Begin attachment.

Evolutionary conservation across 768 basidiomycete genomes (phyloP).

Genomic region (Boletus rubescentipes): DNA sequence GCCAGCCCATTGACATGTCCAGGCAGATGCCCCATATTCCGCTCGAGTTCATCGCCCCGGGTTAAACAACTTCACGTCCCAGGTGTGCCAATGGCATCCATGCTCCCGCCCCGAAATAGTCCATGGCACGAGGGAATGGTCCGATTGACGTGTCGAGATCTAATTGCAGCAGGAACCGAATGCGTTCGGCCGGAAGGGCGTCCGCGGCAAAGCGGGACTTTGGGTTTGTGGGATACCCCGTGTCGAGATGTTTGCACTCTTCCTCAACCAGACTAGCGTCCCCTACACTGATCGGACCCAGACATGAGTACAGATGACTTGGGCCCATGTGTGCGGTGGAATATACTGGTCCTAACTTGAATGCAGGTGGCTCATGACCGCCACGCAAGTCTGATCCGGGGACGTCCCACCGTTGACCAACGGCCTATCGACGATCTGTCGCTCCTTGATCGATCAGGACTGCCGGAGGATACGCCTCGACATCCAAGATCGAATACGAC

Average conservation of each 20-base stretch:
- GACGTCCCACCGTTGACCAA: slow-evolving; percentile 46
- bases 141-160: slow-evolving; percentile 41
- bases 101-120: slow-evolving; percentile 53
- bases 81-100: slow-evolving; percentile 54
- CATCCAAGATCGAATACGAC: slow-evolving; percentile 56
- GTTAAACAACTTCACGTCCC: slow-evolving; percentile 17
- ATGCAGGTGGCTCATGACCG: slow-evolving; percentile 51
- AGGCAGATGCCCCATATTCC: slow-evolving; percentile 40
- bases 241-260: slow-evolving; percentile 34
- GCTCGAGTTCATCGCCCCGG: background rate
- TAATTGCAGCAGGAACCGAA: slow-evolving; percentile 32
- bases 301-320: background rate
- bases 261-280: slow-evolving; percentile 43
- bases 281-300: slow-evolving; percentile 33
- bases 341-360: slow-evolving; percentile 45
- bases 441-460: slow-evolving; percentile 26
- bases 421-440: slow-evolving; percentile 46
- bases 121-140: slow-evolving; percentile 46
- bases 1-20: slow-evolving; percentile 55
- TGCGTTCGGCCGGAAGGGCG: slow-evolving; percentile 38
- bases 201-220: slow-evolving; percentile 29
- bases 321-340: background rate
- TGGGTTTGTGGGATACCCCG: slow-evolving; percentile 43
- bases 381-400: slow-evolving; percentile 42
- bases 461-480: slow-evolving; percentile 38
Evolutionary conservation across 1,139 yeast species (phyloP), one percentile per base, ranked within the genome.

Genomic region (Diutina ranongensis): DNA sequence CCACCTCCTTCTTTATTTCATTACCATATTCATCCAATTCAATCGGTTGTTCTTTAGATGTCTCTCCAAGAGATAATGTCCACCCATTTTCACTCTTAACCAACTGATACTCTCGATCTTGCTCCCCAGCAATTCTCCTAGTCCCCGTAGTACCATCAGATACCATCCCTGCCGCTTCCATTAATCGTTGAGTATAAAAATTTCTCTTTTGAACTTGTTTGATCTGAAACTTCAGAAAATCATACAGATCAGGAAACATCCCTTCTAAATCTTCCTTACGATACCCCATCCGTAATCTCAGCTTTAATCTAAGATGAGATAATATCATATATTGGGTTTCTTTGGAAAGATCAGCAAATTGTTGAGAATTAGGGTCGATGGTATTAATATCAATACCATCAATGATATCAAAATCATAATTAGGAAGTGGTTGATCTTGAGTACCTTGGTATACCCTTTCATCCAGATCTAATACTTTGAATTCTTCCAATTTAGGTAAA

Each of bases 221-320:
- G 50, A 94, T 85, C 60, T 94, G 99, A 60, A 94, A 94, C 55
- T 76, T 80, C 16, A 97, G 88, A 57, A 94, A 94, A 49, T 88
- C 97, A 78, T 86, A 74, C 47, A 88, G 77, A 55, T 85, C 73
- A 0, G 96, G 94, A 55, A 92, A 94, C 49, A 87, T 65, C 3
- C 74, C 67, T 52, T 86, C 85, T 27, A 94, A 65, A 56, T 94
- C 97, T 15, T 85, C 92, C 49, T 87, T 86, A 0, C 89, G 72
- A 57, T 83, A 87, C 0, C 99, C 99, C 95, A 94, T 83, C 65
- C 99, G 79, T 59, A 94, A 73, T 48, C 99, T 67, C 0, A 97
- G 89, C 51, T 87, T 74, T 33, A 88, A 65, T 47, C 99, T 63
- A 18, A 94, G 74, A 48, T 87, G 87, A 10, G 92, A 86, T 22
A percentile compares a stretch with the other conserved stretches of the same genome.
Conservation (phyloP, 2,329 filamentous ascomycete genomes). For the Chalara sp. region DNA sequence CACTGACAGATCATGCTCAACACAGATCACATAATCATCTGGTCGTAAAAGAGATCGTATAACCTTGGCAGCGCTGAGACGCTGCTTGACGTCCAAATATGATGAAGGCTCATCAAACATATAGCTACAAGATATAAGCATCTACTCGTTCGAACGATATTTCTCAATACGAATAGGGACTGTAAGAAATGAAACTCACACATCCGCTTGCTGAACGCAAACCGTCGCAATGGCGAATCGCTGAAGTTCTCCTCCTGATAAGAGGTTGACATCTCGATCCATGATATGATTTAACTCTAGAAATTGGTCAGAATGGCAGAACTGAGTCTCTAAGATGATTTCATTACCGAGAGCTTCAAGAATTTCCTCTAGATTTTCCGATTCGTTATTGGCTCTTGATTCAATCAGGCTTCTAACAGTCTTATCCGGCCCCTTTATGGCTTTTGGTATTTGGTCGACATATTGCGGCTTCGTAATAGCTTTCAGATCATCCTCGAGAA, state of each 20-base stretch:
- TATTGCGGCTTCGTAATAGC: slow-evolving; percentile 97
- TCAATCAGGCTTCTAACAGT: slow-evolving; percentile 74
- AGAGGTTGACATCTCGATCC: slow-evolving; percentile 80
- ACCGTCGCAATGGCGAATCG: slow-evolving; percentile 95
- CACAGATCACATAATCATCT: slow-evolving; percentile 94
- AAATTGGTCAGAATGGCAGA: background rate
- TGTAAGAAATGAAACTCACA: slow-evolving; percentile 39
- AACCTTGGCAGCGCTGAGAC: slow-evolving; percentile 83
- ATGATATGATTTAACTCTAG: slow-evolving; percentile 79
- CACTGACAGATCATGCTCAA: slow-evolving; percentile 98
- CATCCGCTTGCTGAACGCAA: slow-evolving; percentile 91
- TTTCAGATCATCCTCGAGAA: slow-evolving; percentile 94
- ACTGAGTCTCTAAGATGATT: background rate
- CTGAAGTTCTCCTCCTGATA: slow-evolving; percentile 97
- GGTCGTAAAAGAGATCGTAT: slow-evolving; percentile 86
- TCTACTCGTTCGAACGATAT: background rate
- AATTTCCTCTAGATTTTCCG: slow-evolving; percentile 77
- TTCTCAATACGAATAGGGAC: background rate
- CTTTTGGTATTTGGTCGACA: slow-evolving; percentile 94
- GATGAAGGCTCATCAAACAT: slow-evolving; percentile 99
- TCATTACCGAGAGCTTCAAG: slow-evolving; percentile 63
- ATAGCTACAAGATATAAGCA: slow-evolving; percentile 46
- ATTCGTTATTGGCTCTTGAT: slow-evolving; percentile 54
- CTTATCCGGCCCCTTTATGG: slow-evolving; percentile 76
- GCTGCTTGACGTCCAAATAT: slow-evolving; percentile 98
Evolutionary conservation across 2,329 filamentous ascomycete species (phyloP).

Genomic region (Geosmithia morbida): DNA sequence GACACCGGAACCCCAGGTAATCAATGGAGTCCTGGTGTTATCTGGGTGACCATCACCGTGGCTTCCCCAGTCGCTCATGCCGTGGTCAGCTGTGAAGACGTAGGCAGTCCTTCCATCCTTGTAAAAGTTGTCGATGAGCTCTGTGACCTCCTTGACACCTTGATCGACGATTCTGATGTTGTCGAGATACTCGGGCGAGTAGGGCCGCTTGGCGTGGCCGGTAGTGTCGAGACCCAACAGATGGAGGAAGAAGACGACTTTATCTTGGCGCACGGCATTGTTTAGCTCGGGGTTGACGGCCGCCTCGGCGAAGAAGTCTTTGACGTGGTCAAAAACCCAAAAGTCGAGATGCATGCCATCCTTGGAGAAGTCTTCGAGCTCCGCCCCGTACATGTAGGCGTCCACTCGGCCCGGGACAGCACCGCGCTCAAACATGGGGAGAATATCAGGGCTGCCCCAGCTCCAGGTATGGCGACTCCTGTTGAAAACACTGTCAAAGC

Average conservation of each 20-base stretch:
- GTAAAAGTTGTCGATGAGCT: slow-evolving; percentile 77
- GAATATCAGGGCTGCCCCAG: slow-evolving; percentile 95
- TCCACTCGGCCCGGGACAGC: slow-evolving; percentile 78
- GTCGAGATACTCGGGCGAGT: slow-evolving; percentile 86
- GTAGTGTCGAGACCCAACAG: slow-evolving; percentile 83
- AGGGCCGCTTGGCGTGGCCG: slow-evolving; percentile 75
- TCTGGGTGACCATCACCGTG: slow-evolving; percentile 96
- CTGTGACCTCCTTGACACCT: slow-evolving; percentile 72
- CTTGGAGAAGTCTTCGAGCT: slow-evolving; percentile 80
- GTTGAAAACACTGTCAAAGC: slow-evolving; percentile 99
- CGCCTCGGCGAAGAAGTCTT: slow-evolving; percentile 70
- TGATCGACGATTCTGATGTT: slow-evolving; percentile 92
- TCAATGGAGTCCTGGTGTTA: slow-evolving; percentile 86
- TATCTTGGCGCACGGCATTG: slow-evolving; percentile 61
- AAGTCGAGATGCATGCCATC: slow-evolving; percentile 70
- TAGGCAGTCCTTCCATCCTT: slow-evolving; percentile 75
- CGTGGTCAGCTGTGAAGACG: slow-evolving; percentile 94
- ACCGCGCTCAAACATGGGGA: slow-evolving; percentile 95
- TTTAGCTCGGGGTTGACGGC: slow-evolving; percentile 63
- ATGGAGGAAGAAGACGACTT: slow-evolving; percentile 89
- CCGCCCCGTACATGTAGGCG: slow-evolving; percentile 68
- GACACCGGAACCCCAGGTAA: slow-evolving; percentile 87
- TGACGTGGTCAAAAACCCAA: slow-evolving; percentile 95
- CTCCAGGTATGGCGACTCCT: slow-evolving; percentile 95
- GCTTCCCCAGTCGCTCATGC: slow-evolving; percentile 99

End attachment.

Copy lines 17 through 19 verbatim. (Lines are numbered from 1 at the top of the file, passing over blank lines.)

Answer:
- bases 281-300: slow-evolving; percentile 33
- bases 341-360: slow-evolving; percentile 45
- bases 441-460: slow-evolving; percentile 26